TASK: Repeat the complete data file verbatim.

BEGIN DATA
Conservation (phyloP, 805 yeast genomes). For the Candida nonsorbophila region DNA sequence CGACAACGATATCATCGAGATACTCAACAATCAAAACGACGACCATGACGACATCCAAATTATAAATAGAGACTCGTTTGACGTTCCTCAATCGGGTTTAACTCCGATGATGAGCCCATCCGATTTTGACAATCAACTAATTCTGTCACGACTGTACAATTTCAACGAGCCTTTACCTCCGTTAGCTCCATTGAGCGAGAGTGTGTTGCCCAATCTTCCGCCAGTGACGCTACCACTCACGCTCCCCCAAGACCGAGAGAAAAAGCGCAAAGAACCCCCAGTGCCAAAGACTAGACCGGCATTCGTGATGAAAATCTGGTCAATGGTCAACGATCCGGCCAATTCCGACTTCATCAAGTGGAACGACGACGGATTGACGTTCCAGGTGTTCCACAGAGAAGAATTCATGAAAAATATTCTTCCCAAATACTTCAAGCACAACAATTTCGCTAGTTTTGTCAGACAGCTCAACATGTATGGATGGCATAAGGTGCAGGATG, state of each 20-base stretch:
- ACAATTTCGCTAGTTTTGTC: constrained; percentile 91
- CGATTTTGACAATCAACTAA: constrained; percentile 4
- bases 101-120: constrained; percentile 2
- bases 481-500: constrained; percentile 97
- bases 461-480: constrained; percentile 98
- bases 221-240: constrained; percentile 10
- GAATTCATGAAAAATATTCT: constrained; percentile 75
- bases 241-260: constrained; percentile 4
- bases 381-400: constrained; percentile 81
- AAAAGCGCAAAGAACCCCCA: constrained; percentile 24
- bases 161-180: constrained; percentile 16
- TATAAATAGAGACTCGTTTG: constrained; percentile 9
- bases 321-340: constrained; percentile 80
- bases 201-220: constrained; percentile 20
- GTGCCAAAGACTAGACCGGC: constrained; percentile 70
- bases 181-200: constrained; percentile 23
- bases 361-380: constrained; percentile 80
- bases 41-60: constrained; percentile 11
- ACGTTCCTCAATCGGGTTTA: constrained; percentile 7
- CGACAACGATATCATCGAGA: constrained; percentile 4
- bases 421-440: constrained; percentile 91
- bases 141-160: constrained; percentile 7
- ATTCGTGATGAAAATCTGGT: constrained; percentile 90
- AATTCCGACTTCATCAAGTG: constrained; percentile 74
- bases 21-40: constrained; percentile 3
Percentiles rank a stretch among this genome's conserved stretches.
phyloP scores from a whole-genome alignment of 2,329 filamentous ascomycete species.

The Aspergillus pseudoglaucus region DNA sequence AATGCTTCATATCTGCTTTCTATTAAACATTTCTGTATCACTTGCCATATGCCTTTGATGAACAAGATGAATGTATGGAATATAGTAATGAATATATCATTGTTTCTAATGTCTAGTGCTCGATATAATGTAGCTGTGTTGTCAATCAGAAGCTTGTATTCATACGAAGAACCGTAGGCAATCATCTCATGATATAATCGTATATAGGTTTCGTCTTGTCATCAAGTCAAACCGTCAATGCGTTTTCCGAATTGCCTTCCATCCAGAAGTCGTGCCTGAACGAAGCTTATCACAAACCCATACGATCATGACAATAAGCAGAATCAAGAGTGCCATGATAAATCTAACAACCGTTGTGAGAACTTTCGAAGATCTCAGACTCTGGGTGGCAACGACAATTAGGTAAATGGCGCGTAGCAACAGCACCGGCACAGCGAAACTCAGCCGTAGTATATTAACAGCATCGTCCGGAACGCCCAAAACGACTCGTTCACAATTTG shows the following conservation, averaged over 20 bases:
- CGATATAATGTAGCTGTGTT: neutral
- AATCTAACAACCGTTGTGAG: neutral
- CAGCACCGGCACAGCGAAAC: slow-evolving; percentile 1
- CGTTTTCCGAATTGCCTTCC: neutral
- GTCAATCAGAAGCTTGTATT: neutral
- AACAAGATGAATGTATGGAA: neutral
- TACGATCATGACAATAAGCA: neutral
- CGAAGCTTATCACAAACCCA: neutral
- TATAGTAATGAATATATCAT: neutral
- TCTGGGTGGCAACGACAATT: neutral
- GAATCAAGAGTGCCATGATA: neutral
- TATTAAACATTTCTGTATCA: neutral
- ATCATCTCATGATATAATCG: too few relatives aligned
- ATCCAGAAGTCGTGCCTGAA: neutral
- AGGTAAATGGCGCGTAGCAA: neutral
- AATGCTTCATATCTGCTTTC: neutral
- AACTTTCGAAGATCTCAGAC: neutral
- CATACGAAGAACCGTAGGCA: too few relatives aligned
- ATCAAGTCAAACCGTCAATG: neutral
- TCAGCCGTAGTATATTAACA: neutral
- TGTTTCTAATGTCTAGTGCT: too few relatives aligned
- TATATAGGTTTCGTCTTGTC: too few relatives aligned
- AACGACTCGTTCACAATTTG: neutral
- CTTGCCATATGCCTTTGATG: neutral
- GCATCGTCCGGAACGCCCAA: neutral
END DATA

Conservation (phyloP, 805 yeast genomes). For the Candida nonsorbophila region DNA sequence CGACAACGATATCATCGAGATACTCAACAATCAAAACGACGACCATGACGACATCCAAATTATAAATAGAGACTCGTTTGACGTTCCTCAATCGGGTTTAACTCCGATGATGAGCCCATCCGATTTTGACAATCAACTAATTCTGTCACGACTGTACAATTTCAACGAGCCTTTACCTCCGTTAGCTCCATTGAGCGAGAGTGTGTTGCCCAATCTTCCGCCAGTGACGCTACCACTCACGCTCCCCCAAGACCGAGAGAAAAAGCGCAAAGAACCCCCAGTGCCAAAGACTAGACCGGCATTCGTGATGAAAATCTGGTCAATGGTCAACGATCCGGCCAATTCCGACTTCATCAAGTGGAACGACGACGGATTGACGTTCCAGGTGTTCCACAGAGAAGAATTCATGAAAAATATTCTTCCCAAATACTTCAAGCACAACAATTTCGCTAGTTTTGTCAGACAGCTCAACATGTATGGATGGCATAAGGTGCAGGATG, state of each 20-base stretch:
- ACAATTTCGCTAGTTTTGTC: constrained; percentile 91
- CGATTTTGACAATCAACTAA: constrained; percentile 4
- bases 101-120: constrained; percentile 2
- bases 481-500: constrained; percentile 97
- bases 461-480: constrained; percentile 98
- bases 221-240: constrained; percentile 10
- GAATTCATGAAAAATATTCT: constrained; percentile 75
- bases 241-260: constrained; percentile 4
- bases 381-400: constrained; percentile 81
- AAAAGCGCAAAGAACCCCCA: constrained; percentile 24
- bases 161-180: constrained; percentile 16
- TATAAATAGAGACTCGTTTG: constrained; percentile 9
- bases 321-340: constrained; percentile 80
- bases 201-220: constrained; percentile 20
- GTGCCAAAGACTAGACCGGC: constrained; percentile 70
- bases 181-200: constrained; percentile 23
- bases 361-380: constrained; percentile 80
- bases 41-60: constrained; percentile 11
- ACGTTCCTCAATCGGGTTTA: constrained; percentile 7
- CGACAACGATATCATCGAGA: constrained; percentile 4
- bases 421-440: constrained; percentile 91
- bases 141-160: constrained; percentile 7
- ATTCGTGATGAAAATCTGGT: constrained; percentile 90
- AATTCCGACTTCATCAAGTG: constrained; percentile 74
- bases 21-40: constrained; percentile 3
Percentiles rank a stretch among this genome's conserved stretches.
phyloP scores from a whole-genome alignment of 2,329 filamentous ascomycete species.

The Aspergillus pseudoglaucus region DNA sequence AATGCTTCATATCTGCTTTCTATTAAACATTTCTGTATCACTTGCCATATGCCTTTGATGAACAAGATGAATGTATGGAATATAGTAATGAATATATCATTGTTTCTAATGTCTAGTGCTCGATATAATGTAGCTGTGTTGTCAATCAGAAGCTTGTATTCATACGAAGAACCGTAGGCAATCATCTCATGATATAATCGTATATAGGTTTCGTCTTGTCATCAAGTCAAACCGTCAATGCGTTTTCCGAATTGCCTTCCATCCAGAAGTCGTGCCTGAACGAAGCTTATCACAAACCCATACGATCATGACAATAAGCAGAATCAAGAGTGCCATGATAAATCTAACAACCGTTGTGAGAACTTTCGAAGATCTCAGACTCTGGGTGGCAACGACAATTAGGTAAATGGCGCGTAGCAACAGCACCGGCACAGCGAAACTCAGCCGTAGTATATTAACAGCATCGTCCGGAACGCCCAAAACGACTCGTTCACAATTTG shows the following conservation, averaged over 20 bases:
- CGATATAATGTAGCTGTGTT: neutral
- AATCTAACAACCGTTGTGAG: neutral
- CAGCACCGGCACAGCGAAAC: slow-evolving; percentile 1
- CGTTTTCCGAATTGCCTTCC: neutral
- GTCAATCAGAAGCTTGTATT: neutral
- AACAAGATGAATGTATGGAA: neutral
- TACGATCATGACAATAAGCA: neutral
- CGAAGCTTATCACAAACCCA: neutral
- TATAGTAATGAATATATCAT: neutral
- TCTGGGTGGCAACGACAATT: neutral
- GAATCAAGAGTGCCATGATA: neutral
- TATTAAACATTTCTGTATCA: neutral
- ATCATCTCATGATATAATCG: too few relatives aligned
- ATCCAGAAGTCGTGCCTGAA: neutral
- AGGTAAATGGCGCGTAGCAA: neutral
- AATGCTTCATATCTGCTTTC: neutral
- AACTTTCGAAGATCTCAGAC: neutral
- CATACGAAGAACCGTAGGCA: too few relatives aligned
- ATCAAGTCAAACCGTCAATG: neutral
- TCAGCCGTAGTATATTAACA: neutral
- TGTTTCTAATGTCTAGTGCT: too few relatives aligned
- TATATAGGTTTCGTCTTGTC: too few relatives aligned
- AACGACTCGTTCACAATTTG: neutral
- CTTGCCATATGCCTTTGATG: neutral
- GCATCGTCCGGAACGCCCAA: neutral